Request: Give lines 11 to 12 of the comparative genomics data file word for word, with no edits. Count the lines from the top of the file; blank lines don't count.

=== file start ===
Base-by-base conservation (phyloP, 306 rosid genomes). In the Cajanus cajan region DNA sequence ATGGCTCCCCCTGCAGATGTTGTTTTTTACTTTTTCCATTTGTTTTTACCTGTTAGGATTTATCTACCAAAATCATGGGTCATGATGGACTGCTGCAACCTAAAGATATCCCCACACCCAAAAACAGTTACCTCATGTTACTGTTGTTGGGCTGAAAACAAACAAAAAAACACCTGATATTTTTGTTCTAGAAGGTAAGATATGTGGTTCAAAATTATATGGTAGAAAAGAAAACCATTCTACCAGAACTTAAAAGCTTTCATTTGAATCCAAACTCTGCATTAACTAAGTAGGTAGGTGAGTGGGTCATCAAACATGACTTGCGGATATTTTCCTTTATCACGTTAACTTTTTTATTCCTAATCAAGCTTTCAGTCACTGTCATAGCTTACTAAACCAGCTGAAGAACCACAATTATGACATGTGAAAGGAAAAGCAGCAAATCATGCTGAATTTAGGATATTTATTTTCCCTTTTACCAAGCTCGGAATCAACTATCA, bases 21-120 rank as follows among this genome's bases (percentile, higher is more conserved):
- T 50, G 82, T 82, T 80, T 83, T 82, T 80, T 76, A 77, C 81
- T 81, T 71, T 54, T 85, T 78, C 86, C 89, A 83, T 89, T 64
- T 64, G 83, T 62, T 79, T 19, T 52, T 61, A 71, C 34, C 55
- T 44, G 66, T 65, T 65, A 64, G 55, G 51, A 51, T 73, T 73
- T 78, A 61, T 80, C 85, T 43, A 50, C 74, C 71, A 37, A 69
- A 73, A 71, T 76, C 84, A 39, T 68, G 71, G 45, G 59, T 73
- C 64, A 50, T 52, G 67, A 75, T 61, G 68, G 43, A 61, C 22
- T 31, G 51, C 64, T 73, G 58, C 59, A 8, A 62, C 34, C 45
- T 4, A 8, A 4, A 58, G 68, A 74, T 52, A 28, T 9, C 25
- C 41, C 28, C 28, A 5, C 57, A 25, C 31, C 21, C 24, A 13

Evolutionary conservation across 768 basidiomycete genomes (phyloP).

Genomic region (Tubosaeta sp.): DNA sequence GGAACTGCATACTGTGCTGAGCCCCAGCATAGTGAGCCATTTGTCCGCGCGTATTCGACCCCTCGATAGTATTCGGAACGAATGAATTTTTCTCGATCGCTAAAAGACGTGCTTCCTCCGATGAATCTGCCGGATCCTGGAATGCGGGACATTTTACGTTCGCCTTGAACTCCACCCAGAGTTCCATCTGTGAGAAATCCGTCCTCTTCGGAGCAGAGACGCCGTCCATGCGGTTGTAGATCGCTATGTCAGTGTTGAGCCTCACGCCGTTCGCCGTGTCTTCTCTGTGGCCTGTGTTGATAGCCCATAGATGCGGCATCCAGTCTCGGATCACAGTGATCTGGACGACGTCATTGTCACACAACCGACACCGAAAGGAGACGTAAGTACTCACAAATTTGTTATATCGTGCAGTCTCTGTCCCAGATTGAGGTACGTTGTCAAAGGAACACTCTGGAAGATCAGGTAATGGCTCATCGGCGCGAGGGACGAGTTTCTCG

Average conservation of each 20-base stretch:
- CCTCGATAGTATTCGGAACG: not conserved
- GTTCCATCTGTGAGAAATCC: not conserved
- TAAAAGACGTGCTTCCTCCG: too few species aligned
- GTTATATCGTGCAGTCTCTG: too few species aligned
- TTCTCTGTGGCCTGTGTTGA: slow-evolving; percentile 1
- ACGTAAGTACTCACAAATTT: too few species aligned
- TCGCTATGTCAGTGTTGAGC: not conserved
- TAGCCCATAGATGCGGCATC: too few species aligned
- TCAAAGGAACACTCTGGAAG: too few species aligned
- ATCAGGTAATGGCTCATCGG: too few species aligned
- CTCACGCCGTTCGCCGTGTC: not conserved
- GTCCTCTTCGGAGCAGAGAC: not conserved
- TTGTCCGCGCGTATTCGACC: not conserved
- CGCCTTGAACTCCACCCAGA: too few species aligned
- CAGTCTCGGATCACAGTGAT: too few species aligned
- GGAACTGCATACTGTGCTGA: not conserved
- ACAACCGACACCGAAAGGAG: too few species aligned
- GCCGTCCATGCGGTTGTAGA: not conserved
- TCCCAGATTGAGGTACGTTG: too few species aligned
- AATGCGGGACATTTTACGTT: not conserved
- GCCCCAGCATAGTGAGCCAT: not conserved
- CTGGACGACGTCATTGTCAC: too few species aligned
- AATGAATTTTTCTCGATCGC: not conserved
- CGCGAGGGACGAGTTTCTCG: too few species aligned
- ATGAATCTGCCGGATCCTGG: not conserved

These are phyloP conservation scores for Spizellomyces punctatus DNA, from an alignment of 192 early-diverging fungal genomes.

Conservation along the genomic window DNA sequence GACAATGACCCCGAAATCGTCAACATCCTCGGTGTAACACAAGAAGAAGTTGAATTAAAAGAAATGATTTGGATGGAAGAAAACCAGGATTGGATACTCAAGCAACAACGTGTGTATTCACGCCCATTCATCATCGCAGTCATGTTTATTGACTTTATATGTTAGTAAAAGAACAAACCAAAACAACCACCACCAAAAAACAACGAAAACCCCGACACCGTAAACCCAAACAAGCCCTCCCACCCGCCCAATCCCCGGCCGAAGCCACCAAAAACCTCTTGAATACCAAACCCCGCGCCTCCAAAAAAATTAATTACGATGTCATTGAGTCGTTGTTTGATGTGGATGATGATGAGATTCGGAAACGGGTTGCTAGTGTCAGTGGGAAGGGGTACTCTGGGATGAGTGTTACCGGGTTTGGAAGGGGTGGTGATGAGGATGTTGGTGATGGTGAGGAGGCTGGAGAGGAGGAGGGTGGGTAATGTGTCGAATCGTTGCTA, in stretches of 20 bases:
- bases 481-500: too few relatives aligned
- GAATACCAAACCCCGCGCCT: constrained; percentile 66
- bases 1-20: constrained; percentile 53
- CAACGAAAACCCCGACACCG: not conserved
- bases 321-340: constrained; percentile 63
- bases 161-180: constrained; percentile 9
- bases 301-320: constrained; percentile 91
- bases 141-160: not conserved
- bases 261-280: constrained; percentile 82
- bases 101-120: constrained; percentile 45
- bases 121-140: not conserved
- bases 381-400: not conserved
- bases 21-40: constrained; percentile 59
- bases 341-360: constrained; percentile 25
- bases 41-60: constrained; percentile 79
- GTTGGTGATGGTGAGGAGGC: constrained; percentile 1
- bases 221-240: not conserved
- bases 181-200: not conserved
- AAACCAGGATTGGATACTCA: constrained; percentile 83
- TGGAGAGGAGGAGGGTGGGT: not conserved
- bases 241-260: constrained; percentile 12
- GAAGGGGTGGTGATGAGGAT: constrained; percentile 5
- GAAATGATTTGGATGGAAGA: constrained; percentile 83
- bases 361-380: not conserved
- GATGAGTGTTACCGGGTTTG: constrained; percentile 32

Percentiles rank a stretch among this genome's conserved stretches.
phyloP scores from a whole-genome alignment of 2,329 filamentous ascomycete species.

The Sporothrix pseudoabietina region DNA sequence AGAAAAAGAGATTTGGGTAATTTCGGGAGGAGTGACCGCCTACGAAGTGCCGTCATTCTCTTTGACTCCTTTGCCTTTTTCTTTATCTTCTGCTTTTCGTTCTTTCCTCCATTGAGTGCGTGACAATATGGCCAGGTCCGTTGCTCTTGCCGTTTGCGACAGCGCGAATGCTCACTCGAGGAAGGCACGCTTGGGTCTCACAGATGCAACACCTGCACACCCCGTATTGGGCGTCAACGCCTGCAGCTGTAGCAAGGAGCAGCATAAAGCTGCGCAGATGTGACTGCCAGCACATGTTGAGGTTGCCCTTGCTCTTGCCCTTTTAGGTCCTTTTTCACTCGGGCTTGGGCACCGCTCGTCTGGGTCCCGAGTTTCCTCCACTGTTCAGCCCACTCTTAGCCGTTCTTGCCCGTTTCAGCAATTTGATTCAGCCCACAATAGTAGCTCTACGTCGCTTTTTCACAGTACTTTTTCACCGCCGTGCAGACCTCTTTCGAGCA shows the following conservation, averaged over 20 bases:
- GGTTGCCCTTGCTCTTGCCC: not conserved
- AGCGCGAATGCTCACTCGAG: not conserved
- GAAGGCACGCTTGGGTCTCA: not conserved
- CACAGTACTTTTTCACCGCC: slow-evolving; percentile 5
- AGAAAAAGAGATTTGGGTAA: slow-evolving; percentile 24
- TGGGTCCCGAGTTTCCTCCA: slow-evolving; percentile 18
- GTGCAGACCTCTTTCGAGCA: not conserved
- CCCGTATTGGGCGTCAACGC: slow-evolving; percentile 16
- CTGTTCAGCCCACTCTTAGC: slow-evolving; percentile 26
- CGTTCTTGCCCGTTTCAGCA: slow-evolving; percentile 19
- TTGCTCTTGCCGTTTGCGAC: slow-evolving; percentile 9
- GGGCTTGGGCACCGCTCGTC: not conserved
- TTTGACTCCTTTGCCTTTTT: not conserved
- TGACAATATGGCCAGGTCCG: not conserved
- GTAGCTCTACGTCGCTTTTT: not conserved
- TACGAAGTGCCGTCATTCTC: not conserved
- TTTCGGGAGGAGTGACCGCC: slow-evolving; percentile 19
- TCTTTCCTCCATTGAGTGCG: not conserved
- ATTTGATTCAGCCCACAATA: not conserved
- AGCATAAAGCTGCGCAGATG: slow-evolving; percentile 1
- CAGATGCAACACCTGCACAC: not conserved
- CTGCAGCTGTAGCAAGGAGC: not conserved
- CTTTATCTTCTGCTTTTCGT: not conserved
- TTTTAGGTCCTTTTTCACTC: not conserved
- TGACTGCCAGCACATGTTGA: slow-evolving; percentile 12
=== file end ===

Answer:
- C 41, C 28, C 28, A 5, C 57, A 25, C 31, C 21, C 24, A 13

Evolutionary conservation across 768 basidiomycete genomes (phyloP).